HEIDELBERG CATECHISM, LORD’S DAY 28, 29, & 30
How does the Lord’s Supper remind you and assure you that you are in Christ’s one sacrifice on the cross and in all his gifts?
In this way: Christ has commanded me and all believers to eat this broken bread and to drink this cup. With this command he gave this promise: First, as surely as I see with my eyes the bread of the Lord broken for me and the cup given to me, so surely his body was offered and broken for me and his blood poured out for me on the cross.
Second, as surely as I receive from the hand of the one who serves, and taste with my mouth the bread and cup of the Lord, given me as sure signs of Christ’s body and blood, so surely he nourishes and refreshes my soul for eternal life with his crucified body and poured-out blood.
What does it mean to eat the crucified body of Christ and to drink his poured-out blood?
It means to accept with a believing heart the entire suffering and death of Christ and by believing to receive forgiveness of sins and eternal life. But it means more. Through the Holy Spirit, who lives both in Christ and in us, we are united more and more to Christ’s blessed body. And so, although he is in heaven and we are on earth, we are flesh of his flesh and bone of his bone. And we forever live on and are governed by one Spirit, as members of our body are by one Soul.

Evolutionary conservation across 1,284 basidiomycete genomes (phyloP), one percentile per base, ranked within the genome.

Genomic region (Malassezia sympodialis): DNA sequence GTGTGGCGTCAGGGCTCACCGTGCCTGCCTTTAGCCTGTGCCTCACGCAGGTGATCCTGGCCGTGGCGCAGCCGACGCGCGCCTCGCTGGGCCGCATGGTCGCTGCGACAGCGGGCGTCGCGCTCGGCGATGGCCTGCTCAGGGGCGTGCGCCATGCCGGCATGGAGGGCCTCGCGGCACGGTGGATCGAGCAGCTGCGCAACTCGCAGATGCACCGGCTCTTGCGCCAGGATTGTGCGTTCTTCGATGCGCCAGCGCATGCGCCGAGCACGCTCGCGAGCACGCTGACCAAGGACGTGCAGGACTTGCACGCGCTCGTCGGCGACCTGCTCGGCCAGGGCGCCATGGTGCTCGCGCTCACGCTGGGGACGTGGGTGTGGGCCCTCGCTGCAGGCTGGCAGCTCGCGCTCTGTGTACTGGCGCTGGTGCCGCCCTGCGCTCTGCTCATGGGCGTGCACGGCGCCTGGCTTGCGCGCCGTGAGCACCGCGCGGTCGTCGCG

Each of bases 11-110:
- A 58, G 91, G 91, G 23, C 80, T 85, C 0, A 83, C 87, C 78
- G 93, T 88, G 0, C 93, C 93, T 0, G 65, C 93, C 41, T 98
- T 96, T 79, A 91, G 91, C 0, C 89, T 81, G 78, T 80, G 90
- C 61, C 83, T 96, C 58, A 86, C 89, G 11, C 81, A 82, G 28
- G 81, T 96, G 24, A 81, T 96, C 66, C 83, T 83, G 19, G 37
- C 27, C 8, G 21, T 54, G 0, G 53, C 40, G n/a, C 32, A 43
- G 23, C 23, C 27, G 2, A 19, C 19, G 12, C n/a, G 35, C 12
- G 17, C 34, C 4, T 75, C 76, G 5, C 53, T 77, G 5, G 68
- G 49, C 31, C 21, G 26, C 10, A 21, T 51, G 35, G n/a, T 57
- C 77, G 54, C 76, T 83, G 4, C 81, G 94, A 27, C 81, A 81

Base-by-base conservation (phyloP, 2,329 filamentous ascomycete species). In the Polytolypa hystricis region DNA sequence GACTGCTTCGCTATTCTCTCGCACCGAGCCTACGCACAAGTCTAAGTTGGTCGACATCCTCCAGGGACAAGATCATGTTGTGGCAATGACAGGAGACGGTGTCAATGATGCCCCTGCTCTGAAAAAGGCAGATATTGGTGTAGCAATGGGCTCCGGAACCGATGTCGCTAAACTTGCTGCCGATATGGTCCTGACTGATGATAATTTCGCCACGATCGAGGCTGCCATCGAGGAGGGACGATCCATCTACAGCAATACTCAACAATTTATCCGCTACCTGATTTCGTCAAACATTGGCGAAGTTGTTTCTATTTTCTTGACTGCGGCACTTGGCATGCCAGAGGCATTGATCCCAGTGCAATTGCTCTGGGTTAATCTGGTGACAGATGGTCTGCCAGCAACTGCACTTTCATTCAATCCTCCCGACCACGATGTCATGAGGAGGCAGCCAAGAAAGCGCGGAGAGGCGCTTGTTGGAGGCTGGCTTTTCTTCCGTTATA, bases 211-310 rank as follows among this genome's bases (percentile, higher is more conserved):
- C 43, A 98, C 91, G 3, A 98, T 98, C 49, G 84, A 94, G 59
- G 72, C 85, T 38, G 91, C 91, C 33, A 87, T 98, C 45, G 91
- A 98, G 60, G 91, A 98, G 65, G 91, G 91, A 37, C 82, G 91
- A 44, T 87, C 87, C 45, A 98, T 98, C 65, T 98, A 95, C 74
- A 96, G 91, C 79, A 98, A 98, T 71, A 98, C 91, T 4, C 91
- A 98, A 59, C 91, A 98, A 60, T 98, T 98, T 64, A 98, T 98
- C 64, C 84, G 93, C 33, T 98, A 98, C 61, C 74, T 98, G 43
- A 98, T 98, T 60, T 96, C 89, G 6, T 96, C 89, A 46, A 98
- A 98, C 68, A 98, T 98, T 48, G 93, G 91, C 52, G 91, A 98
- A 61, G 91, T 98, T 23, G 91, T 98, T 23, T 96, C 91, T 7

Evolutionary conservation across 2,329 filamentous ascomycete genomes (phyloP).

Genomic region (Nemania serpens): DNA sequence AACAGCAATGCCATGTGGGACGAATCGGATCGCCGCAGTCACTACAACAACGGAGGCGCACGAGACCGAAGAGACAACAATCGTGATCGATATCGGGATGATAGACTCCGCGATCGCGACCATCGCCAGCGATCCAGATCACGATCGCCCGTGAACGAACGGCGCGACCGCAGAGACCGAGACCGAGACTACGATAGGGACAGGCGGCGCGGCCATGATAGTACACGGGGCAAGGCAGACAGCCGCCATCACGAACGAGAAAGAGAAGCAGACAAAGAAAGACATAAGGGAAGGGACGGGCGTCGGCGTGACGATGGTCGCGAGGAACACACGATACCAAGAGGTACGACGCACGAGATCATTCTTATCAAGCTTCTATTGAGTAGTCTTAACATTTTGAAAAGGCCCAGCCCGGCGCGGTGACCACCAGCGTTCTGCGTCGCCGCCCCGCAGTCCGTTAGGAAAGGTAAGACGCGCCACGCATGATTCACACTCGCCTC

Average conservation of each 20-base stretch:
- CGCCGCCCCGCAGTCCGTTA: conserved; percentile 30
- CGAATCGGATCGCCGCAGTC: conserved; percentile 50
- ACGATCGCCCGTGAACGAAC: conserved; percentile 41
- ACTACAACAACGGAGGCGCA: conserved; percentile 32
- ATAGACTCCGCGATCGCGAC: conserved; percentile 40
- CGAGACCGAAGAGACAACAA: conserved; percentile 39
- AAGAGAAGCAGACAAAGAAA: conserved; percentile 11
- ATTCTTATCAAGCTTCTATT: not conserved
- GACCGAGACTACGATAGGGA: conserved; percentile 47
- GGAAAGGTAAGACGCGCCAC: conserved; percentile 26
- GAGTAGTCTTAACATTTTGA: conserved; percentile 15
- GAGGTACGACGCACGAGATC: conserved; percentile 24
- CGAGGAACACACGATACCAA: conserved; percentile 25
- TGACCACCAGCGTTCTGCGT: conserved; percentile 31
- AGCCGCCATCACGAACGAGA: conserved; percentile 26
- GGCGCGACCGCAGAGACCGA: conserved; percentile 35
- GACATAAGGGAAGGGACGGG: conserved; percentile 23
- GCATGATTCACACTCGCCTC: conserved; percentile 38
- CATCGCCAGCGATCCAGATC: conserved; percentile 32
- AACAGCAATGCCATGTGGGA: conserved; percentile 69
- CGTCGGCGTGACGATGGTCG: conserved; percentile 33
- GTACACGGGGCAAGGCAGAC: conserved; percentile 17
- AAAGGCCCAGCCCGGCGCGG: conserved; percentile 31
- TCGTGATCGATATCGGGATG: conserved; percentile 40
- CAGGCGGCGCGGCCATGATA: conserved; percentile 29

Where does Christ promise to nourish and refresh believers with his body and blood as surely as they eat this broken bread and drink this cup?
In the institution of the Lord’s Supper: “The Lord Jesus Christ, on the night he was betrayed, took bread, and when he had given thanks, he broke it and said, ‘This is my body, which is for you; do this in remembrance of me.’ In the same way, after supper he took the cup, saying, ‘This cup is the new covenant in my blood; do this, whenever you drink it, in remembrance of me.’ For whenever you eat this bread and drink this cup, you proclaim the Lord’s death until he comes.” This promise is repeated by Paul in these words: “Is not the cup of Thanksgiving for which we give thanks a participation in the blood of Christ? And is not the bread that we break a participation in the body of Christ? Because there is one loaf, we, who are many, are one body, for we all partake of the one loaf.”
Are the bread and wine changed into the real body and blood of Christ?
No. just as the water of baptism is not changed into Christ’s blood and does not itself wash away sins but is simply God’s sign and assurance, so too the bread of the Lord’s Supper is not changed into the actual body of Christ even though it is called the body of Christ in keeping with the nature and language of the sacraments.
Why then does Christ call the bread his body and the cup his blood, or the new covenant in his blood? (Paul uses the words, a participation in Christ’s body and blood.)
Christ has good reason for these words. He wants to teach us that as bread and wine nourish our temporal life, so too his crucified body and poured-out blood truly nourish our souls for eternal life. But more important, he wants to assure us, by this visible sign and pledge, that we, through the Holy Spirit’s work, share in his true body and blood, as surely as our mouths receive these holy signs in his remembrance, and that all of his suffering and obedience are as definitely ours as if we personally suffered and paid for our sins.
How does the Lord’s Supper differ from the Roman Catholic Mass?